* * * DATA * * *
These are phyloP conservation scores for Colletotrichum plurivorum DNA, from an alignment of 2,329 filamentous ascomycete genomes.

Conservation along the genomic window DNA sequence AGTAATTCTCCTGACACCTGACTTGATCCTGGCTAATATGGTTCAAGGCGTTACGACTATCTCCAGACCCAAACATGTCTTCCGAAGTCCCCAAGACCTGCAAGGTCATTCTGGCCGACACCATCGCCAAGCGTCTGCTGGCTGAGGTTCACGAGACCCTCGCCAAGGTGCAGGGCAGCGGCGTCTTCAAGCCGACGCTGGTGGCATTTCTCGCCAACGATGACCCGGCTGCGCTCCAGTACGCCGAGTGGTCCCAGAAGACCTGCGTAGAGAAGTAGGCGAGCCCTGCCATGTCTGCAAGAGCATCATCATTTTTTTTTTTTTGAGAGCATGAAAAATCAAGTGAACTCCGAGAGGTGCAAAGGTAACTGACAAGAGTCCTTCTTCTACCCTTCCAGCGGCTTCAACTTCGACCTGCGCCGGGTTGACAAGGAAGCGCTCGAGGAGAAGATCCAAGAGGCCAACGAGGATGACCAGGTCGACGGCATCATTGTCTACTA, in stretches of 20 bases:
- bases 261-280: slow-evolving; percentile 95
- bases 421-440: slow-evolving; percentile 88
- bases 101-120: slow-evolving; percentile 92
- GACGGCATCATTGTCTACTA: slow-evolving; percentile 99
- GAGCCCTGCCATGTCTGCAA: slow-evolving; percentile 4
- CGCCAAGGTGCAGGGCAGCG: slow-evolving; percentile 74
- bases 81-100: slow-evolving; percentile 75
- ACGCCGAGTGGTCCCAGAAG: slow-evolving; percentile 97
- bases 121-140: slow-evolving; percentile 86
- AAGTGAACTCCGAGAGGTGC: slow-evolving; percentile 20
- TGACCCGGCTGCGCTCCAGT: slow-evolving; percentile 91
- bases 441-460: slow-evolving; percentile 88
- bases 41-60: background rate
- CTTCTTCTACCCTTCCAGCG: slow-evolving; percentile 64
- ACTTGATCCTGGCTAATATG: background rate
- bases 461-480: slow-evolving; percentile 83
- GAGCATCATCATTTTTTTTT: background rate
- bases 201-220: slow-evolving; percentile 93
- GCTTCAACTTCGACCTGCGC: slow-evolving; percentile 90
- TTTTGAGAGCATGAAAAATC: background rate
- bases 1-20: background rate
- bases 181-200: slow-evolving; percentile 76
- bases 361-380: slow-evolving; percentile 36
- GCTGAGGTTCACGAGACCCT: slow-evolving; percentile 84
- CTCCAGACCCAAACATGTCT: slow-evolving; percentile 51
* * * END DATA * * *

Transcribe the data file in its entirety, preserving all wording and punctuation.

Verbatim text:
These are phyloP conservation scores for Colletotrichum plurivorum DNA, from an alignment of 2,329 filamentous ascomycete genomes.

Conservation along the genomic window DNA sequence AGTAATTCTCCTGACACCTGACTTGATCCTGGCTAATATGGTTCAAGGCGTTACGACTATCTCCAGACCCAAACATGTCTTCCGAAGTCCCCAAGACCTGCAAGGTCATTCTGGCCGACACCATCGCCAAGCGTCTGCTGGCTGAGGTTCACGAGACCCTCGCCAAGGTGCAGGGCAGCGGCGTCTTCAAGCCGACGCTGGTGGCATTTCTCGCCAACGATGACCCGGCTGCGCTCCAGTACGCCGAGTGGTCCCAGAAGACCTGCGTAGAGAAGTAGGCGAGCCCTGCCATGTCTGCAAGAGCATCATCATTTTTTTTTTTTTGAGAGCATGAAAAATCAAGTGAACTCCGAGAGGTGCAAAGGTAACTGACAAGAGTCCTTCTTCTACCCTTCCAGCGGCTTCAACTTCGACCTGCGCCGGGTTGACAAGGAAGCGCTCGAGGAGAAGATCCAAGAGGCCAACGAGGATGACCAGGTCGACGGCATCATTGTCTACTA, in stretches of 20 bases:
- bases 261-280: slow-evolving; percentile 95
- bases 421-440: slow-evolving; percentile 88
- bases 101-120: slow-evolving; percentile 92
- GACGGCATCATTGTCTACTA: slow-evolving; percentile 99
- GAGCCCTGCCATGTCTGCAA: slow-evolving; percentile 4
- CGCCAAGGTGCAGGGCAGCG: slow-evolving; percentile 74
- bases 81-100: slow-evolving; percentile 75
- ACGCCGAGTGGTCCCAGAAG: slow-evolving; percentile 97
- bases 121-140: slow-evolving; percentile 86
- AAGTGAACTCCGAGAGGTGC: slow-evolving; percentile 20
- TGACCCGGCTGCGCTCCAGT: slow-evolving; percentile 91
- bases 441-460: slow-evolving; percentile 88
- bases 41-60: background rate
- CTTCTTCTACCCTTCCAGCG: slow-evolving; percentile 64
- ACTTGATCCTGGCTAATATG: background rate
- bases 461-480: slow-evolving; percentile 83
- GAGCATCATCATTTTTTTTT: background rate
- bases 201-220: slow-evolving; percentile 93
- GCTTCAACTTCGACCTGCGC: slow-evolving; percentile 90
- TTTTGAGAGCATGAAAAATC: background rate
- bases 1-20: background rate
- bases 181-200: slow-evolving; percentile 76
- bases 361-380: slow-evolving; percentile 36
- GCTGAGGTTCACGAGACCCT: slow-evolving; percentile 84
- CTCCAGACCCAAACATGTCT: slow-evolving; percentile 51